The Man Recalled to Life
The Interests of Dr. Manette
Dr. Manette's Stance on the French Revolution
So far in the novel, Dr. Manette does not at least show any strong emotions towards the French Revolution, neither for or against. He will never get those eighteen years he spent in prison back, but he still allows Charles Darnay, the son of whom is responsible for Manette being imprisoned to marry his beloved daughter, whom he has relatively recently been reintroduced to. At this point in the novel, Manette appears to be stable emotionally, forgiving Charles for what his father has done to him, and seems to be really level headed. Even during the important matter of Lucie’s marriage, he “sat silent, with his face bent down. His breathing was a little quickened; but he repressed all other signs of agitation” (Dickens 102)1. Considering that Manette was imprisoned by aristocrats, it can be assumed that Manette his pro-revolution; however later in the book, Charles Darnay is imprisoned by revolutionaries2, 3, and therefore it can also be assumed that he is against the revolution. Generally however, Manette, though not quite apathetic about the revolution, does not really show strong emotions towards the revolution. He chooses to keep his thoughts and opinions to himself generally, and his emotions and opinions towards the revolution sway between events throughout the novel.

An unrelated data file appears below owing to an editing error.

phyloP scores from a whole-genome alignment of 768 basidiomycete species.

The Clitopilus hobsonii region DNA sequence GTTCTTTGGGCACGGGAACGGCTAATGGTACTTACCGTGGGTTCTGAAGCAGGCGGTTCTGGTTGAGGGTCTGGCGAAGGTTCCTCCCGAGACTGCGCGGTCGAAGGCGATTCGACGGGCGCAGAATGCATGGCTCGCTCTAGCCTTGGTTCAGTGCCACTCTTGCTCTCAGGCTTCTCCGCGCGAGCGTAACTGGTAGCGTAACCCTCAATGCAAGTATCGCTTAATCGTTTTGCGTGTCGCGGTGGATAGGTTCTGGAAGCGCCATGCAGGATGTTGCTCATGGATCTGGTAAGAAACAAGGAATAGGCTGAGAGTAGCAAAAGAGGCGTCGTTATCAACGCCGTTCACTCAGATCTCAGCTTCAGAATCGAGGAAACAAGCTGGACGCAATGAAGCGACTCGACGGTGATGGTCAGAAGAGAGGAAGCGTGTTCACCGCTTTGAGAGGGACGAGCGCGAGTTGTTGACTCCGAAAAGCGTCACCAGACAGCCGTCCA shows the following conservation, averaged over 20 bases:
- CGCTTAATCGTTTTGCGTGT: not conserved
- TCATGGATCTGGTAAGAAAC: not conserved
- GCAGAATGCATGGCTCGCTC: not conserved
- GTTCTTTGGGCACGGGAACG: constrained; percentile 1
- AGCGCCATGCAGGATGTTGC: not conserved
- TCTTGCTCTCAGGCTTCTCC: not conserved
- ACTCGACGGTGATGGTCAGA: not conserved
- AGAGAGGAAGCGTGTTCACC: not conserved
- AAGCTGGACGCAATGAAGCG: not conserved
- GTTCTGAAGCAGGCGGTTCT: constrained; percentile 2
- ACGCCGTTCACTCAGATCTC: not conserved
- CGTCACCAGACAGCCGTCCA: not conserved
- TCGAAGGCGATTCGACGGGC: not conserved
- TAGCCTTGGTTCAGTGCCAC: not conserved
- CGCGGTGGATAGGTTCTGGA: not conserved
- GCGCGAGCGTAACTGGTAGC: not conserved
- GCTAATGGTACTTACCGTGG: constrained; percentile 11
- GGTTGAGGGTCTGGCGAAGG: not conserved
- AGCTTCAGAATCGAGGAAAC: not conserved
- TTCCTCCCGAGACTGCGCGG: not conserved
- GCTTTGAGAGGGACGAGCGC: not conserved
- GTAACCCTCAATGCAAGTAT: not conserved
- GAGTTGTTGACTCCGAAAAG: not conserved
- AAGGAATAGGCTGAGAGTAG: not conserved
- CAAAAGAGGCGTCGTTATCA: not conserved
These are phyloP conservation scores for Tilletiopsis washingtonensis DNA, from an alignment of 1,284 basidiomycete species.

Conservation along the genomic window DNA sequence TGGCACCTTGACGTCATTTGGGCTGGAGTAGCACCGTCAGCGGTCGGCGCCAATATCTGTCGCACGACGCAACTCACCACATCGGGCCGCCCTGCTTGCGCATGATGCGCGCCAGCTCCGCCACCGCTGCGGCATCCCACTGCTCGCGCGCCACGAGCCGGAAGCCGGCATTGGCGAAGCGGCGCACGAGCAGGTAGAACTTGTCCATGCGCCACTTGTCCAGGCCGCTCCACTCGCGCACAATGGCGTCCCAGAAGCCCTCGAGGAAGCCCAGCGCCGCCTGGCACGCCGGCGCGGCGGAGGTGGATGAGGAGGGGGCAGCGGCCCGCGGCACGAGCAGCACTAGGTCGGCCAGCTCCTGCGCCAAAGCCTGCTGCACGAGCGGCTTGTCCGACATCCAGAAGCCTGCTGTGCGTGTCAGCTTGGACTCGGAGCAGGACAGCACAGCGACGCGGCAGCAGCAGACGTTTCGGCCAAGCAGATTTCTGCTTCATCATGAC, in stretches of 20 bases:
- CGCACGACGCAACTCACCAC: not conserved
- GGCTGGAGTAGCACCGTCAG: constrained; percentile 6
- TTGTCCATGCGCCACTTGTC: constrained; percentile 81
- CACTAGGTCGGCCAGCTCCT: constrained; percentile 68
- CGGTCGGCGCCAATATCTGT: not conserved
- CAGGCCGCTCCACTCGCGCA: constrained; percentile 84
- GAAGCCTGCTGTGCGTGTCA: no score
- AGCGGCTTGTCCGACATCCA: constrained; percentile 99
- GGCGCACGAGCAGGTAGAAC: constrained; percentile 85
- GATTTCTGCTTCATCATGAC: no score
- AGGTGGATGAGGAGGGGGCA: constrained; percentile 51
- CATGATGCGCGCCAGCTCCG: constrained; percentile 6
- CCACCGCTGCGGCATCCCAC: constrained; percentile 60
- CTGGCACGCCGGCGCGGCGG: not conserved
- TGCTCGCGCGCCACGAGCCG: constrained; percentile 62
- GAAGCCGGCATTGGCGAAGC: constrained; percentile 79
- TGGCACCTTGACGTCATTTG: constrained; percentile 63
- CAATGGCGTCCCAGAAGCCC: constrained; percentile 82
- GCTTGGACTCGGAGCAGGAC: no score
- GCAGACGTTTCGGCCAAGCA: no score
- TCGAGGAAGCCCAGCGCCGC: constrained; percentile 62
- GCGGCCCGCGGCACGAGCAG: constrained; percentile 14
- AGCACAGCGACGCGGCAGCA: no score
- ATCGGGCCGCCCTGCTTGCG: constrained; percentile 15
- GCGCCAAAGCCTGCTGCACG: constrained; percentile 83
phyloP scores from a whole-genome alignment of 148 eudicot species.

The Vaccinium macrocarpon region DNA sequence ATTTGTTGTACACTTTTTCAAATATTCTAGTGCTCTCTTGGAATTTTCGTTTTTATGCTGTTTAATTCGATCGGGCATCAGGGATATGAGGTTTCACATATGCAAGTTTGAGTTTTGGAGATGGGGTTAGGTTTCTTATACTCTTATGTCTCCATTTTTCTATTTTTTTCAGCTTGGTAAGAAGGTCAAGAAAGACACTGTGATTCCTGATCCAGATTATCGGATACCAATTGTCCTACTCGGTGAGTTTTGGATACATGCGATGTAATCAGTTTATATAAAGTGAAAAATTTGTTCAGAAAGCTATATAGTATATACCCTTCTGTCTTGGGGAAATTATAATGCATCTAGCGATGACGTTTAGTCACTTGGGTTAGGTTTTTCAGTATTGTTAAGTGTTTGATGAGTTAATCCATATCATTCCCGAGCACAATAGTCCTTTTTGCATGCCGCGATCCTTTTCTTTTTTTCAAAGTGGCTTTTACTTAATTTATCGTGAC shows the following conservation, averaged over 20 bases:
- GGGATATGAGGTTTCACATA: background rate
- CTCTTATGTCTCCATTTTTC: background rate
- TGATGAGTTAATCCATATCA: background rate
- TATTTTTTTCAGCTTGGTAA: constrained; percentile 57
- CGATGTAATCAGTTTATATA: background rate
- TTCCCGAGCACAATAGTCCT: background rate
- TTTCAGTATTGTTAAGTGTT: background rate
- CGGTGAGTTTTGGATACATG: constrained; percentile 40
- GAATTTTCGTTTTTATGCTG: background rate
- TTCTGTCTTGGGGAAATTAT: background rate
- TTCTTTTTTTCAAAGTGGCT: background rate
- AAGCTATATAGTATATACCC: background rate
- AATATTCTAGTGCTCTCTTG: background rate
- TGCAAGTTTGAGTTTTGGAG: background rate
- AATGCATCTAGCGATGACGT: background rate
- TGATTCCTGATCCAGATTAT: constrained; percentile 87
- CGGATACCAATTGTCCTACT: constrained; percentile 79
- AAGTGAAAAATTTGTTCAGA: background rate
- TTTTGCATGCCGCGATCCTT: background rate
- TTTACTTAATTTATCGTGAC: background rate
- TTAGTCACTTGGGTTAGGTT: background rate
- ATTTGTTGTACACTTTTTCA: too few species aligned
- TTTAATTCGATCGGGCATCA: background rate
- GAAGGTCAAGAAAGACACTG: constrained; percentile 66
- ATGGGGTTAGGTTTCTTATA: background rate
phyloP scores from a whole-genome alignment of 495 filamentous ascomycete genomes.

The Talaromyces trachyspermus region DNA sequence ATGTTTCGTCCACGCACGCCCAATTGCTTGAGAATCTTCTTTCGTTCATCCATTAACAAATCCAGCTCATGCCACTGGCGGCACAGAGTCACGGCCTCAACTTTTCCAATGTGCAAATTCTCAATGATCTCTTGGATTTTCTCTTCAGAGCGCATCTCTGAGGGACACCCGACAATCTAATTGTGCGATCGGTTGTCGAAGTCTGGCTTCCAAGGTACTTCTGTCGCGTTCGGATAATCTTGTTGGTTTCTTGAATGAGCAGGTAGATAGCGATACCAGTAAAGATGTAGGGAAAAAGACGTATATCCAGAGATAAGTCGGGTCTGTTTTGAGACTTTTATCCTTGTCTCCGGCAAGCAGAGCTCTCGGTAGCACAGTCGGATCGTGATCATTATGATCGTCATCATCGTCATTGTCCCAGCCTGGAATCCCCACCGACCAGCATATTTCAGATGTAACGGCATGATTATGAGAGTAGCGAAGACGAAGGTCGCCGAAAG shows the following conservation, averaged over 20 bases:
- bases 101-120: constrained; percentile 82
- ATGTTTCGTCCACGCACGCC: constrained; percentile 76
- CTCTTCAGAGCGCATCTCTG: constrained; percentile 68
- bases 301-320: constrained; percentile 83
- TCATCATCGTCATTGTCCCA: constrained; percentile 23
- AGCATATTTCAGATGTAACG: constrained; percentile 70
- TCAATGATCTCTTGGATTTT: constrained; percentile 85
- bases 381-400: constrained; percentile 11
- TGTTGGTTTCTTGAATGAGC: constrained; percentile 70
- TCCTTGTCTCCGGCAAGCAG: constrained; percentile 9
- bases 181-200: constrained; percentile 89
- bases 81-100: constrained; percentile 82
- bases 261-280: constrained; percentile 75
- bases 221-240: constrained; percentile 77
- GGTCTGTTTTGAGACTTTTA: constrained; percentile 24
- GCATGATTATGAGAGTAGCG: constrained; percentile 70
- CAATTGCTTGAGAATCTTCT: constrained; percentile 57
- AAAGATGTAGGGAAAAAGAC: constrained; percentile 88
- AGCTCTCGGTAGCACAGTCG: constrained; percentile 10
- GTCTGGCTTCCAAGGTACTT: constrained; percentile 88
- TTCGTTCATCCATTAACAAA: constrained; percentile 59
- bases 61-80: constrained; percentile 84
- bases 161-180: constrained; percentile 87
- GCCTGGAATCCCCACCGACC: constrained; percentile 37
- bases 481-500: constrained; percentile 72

1Dickens, Charles. A Tale of Two Cities. Mineola, NY: Dover Publications, 1999. Print
2"LitCharts | A Tale of Two Cities: Themes." LitCharts. A Tale of Two Cities: Themes. SparkNotes, n.d. Web. 06 Feb. 2014.
3Shmoop Editorial Team. "Doctor Manette in A Tale of Two Cities." Shmoop.com. Shmoop University, Inc.. 11 Nov. 2008. Web. 06 Feb. 2014.